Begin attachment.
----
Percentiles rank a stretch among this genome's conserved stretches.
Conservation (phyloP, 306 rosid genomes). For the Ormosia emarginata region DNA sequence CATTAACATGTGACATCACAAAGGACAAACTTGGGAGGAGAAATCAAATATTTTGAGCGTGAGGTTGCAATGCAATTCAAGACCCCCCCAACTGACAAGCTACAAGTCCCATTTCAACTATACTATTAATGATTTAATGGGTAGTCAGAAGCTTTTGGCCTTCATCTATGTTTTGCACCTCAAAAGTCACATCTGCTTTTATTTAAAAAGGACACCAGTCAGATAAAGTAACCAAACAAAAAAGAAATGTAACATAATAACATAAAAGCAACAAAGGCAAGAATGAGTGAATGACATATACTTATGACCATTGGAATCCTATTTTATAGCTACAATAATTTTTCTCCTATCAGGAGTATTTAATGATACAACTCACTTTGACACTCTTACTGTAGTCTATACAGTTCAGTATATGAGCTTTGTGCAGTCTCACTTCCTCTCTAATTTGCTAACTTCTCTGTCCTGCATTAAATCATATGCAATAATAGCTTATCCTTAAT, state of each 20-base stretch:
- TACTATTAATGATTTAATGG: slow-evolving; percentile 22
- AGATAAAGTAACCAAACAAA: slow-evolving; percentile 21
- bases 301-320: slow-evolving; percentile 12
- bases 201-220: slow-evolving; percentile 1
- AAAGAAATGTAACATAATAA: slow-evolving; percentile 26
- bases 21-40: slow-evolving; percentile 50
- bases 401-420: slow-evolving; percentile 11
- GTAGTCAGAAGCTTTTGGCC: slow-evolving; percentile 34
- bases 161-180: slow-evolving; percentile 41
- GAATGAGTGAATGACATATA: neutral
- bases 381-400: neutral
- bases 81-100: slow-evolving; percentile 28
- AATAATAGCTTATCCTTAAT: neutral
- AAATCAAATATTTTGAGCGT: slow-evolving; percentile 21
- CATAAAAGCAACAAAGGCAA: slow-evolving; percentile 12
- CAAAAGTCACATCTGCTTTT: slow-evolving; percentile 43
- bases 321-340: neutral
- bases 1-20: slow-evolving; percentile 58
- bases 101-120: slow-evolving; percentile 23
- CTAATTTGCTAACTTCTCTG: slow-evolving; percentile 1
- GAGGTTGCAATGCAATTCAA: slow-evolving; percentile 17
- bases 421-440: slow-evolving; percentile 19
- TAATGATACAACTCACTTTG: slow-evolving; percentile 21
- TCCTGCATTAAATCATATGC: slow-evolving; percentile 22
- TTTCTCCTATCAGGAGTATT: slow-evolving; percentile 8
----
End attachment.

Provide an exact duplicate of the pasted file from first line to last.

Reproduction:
Percentiles rank a stretch among this genome's conserved stretches.
Conservation (phyloP, 306 rosid genomes). For the Ormosia emarginata region DNA sequence CATTAACATGTGACATCACAAAGGACAAACTTGGGAGGAGAAATCAAATATTTTGAGCGTGAGGTTGCAATGCAATTCAAGACCCCCCCAACTGACAAGCTACAAGTCCCATTTCAACTATACTATTAATGATTTAATGGGTAGTCAGAAGCTTTTGGCCTTCATCTATGTTTTGCACCTCAAAAGTCACATCTGCTTTTATTTAAAAAGGACACCAGTCAGATAAAGTAACCAAACAAAAAAGAAATGTAACATAATAACATAAAAGCAACAAAGGCAAGAATGAGTGAATGACATATACTTATGACCATTGGAATCCTATTTTATAGCTACAATAATTTTTCTCCTATCAGGAGTATTTAATGATACAACTCACTTTGACACTCTTACTGTAGTCTATACAGTTCAGTATATGAGCTTTGTGCAGTCTCACTTCCTCTCTAATTTGCTAACTTCTCTGTCCTGCATTAAATCATATGCAATAATAGCTTATCCTTAAT, state of each 20-base stretch:
- TACTATTAATGATTTAATGG: slow-evolving; percentile 22
- AGATAAAGTAACCAAACAAA: slow-evolving; percentile 21
- bases 301-320: slow-evolving; percentile 12
- bases 201-220: slow-evolving; percentile 1
- AAAGAAATGTAACATAATAA: slow-evolving; percentile 26
- bases 21-40: slow-evolving; percentile 50
- bases 401-420: slow-evolving; percentile 11
- GTAGTCAGAAGCTTTTGGCC: slow-evolving; percentile 34
- bases 161-180: slow-evolving; percentile 41
- GAATGAGTGAATGACATATA: neutral
- bases 381-400: neutral
- bases 81-100: slow-evolving; percentile 28
- AATAATAGCTTATCCTTAAT: neutral
- AAATCAAATATTTTGAGCGT: slow-evolving; percentile 21
- CATAAAAGCAACAAAGGCAA: slow-evolving; percentile 12
- CAAAAGTCACATCTGCTTTT: slow-evolving; percentile 43
- bases 321-340: neutral
- bases 1-20: slow-evolving; percentile 58
- bases 101-120: slow-evolving; percentile 23
- CTAATTTGCTAACTTCTCTG: slow-evolving; percentile 1
- GAGGTTGCAATGCAATTCAA: slow-evolving; percentile 17
- bases 421-440: slow-evolving; percentile 19
- TAATGATACAACTCACTTTG: slow-evolving; percentile 21
- TCCTGCATTAAATCATATGC: slow-evolving; percentile 22
- TTTCTCCTATCAGGAGTATT: slow-evolving; percentile 8